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9 pre-harvest grain-cart maintenance tips

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Harvest season is quickly approaching, and Grandpa’s old adage rings as true as ever: an ounce of prevention is worth a pound of cure. Grain-cart manufacturer Kinze is offering nine maintenance recommendations to help get any grain cart field-ready for fall — even the old ones.

“The grain cart is a hard-working piece of equipment, so you’ll want to be sure it’s in good operating order before the combines roll,” said Justin Render, Kinze senior product specialist.

  1. Cart wheel maintenance
    A walkaround is where many farmers start out equipment checks, and Kinze recommends nothing less. Check tire air pressure, and wheel bearings. Lubricate and repack bearings as necessary. Reset the torque on wheel nuts and check your tire pressure, if there are any loose nuts, check the rims and studs to be sure there’s no damage.
  2. Check your tracks
    For models with tracks, check track alignment using steps listed in the operator’s manual. Adjust belt tension if needed to ensure that tracks will wear evenly. Double-check and lubricate bogies, and make sure axle bolts are not worn or cracked. Perform a visual inspection of the main track frame for damages and cracks.
  3. Repair or replace worn driveline components
    This includes any gears, shafts, and gear boxes on your model. Check hydraulic hoses and connectors to ensure they’re properly fitted and free of visible wear and leaks. In addition, check the gearbox oil level to determine if it needs replacement.
  4. Repair or replace worn auger parts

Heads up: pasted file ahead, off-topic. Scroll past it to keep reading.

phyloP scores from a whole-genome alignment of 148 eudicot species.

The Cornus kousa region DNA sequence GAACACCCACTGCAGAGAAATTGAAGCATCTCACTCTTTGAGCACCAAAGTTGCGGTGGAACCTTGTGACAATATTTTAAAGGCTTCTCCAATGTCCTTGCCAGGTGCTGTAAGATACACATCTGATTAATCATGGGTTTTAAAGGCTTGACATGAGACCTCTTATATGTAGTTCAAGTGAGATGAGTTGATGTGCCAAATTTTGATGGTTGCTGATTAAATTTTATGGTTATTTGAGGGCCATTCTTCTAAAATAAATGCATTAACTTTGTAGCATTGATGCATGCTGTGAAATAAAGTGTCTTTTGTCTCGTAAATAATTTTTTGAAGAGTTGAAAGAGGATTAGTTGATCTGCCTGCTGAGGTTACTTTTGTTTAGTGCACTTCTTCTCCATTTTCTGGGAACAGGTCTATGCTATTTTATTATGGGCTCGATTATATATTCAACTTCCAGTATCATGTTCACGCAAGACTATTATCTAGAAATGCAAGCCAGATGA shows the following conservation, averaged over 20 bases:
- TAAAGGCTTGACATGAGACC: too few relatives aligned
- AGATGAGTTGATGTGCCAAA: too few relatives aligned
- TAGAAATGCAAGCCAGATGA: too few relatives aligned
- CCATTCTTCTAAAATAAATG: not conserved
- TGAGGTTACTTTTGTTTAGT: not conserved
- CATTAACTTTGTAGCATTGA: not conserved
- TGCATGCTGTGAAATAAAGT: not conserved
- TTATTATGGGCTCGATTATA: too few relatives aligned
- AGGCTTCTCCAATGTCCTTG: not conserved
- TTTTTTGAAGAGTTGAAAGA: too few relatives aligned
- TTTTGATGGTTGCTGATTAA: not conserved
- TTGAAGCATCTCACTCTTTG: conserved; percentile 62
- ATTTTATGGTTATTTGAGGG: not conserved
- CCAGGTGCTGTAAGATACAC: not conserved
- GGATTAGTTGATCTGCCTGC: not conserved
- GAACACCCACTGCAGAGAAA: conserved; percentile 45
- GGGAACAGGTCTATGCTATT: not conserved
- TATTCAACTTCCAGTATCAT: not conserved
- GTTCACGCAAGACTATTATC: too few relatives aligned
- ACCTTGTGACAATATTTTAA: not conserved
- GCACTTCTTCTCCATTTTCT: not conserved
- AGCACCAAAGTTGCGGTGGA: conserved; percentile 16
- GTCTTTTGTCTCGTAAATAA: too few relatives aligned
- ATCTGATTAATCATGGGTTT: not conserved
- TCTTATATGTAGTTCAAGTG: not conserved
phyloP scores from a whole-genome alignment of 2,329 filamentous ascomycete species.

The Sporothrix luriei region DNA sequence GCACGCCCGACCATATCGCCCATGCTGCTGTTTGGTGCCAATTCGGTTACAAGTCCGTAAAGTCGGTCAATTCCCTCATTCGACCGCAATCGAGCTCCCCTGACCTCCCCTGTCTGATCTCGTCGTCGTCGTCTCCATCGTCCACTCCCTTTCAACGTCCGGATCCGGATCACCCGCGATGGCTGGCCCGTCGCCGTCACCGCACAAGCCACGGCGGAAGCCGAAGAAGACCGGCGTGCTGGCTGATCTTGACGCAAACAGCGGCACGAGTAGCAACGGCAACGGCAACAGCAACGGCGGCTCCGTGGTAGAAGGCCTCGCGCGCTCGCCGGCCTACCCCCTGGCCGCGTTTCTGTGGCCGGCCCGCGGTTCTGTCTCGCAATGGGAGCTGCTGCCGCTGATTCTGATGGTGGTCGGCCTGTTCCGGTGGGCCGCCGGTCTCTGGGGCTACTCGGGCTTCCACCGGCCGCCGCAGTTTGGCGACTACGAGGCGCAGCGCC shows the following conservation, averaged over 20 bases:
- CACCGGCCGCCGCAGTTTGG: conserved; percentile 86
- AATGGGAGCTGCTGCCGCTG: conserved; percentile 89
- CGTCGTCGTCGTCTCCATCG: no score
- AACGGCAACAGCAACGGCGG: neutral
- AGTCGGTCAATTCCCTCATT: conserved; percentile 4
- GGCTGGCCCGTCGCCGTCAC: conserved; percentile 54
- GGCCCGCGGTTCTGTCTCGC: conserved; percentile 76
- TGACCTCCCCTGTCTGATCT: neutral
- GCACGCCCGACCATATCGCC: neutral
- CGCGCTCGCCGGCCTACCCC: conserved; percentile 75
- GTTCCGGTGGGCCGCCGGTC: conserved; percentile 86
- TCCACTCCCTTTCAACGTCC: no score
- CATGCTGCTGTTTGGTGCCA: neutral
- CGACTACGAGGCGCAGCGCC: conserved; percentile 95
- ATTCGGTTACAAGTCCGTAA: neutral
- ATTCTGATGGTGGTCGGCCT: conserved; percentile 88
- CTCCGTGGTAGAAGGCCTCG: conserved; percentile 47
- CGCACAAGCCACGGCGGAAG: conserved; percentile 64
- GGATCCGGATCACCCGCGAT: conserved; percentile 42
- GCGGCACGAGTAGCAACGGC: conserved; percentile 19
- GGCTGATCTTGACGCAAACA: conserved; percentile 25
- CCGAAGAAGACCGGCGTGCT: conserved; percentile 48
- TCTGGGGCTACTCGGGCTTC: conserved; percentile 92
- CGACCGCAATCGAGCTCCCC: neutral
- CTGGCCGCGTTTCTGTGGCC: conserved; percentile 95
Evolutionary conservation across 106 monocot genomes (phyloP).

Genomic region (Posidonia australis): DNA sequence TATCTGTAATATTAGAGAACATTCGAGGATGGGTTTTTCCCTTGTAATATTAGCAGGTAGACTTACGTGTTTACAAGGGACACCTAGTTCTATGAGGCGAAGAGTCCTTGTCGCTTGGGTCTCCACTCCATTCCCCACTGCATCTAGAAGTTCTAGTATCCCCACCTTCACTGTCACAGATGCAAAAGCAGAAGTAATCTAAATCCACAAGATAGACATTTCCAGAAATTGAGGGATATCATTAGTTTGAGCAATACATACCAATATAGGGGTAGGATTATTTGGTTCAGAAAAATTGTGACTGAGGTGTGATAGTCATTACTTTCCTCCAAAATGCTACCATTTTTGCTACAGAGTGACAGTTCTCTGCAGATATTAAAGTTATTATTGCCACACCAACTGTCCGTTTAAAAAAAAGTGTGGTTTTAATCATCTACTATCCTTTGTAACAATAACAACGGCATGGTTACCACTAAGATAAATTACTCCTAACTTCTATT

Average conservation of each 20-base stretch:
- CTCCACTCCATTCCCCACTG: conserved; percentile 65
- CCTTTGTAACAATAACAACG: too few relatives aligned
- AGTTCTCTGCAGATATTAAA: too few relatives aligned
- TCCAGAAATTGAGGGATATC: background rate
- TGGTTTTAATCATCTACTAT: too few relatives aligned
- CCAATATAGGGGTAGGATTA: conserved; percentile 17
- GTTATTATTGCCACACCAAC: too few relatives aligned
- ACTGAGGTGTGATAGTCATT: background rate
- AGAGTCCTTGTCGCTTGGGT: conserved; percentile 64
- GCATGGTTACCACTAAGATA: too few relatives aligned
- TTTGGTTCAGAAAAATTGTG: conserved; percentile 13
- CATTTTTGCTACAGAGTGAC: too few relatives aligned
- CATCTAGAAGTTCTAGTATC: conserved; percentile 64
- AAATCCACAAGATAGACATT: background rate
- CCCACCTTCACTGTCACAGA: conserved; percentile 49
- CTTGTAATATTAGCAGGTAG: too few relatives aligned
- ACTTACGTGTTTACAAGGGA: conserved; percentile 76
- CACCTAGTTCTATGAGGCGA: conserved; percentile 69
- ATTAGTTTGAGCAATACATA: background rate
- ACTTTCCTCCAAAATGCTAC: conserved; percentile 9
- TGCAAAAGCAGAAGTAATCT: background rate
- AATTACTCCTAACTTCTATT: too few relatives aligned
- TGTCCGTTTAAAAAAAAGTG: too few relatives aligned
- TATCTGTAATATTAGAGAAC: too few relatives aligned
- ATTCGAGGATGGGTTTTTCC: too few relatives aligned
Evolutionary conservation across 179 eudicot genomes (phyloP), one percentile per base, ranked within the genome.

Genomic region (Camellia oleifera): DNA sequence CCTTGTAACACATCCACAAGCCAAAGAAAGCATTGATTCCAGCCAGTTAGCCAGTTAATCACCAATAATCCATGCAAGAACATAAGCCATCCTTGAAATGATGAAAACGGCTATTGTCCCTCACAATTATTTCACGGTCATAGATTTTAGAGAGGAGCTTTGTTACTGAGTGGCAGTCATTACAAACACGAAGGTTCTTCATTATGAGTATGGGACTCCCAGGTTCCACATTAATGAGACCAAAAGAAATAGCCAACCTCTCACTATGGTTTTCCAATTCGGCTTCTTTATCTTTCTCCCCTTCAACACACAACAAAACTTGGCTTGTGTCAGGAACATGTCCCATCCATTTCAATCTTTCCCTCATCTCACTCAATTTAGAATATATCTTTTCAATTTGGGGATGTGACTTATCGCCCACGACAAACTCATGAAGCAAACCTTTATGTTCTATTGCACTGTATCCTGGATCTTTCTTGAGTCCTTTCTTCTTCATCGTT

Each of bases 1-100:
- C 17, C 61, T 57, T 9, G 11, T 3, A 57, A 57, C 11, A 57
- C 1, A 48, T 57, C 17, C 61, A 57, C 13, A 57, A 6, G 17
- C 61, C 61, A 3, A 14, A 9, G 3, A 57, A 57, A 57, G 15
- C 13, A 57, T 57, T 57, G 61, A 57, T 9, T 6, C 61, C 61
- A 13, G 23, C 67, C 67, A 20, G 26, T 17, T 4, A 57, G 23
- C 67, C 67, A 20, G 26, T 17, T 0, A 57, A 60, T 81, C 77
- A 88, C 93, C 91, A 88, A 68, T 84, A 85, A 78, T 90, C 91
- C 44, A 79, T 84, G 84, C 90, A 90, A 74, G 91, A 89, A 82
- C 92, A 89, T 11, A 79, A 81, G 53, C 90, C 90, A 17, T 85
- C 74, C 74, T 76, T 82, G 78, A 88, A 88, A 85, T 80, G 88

Auger diameter will decrease over time, diminishing their overall performance. Grain transition areas are high wear areas. Wear and tear on these parts will cause slow upload times and extra strain on other driveline components. To avoid these holdu-s, inspect for wear where grain transitions from the horizontal to vertical auger or from the lower to upper vertical auger.
  5. Make sure lubrication points are functional and greased
    Before you hit the fields, check track wheels, auger hinge areas, PTO vertical auger bearing, and other lubrication points. Inspect the gearbox oil level and condition – replace if needed. If your gearbox is run by chains, check the chain condition and lubrication.
  6. Properly align and adjust PTO/drive belts
    Check to ensure that these parts are adequately greased, adjusted, and aligned. Inspect for heavy cracks, grooves, or other visible damage and ensure linkage is free to move, engaging and disengaging smoothly.
  7. Inspect the cart body
    Whether using a manual or electric tarp, check for any tear or wear spots, ensuring that the tarp rolls freely with proper tension when closed. Models with electric tarps will need a power cable check and confirmation that everything, including the remote. is in working order. Look for any cracks in the cart side panels or frame and check that scales are in good condition and properly calibrated. Finally, inspect harnesses for any wear spots or damage from the previous season.
  8. Check scale accuracy
    Calibrate per your owner’s manual by checking the cart weight of at least five different loads with legal for trade scale. Inspect all wires for damage and routing to prevent further damage in the field.
  9. Safety up before you hit the fields
    Check safety chains, draw bar hitch pins, and clevis hitch to ensure they’re not bent or broken. Confirm that all lighting, including turn signals and flashers, are working properly and slow-moving vehicle signs are in good shape. Replace anything that doesn’t work. Ensure that power shaft guards are in place to cover the rotating drive shaft connecting the tractor and cart. 
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Image courtesy of Kinze Manufacturing
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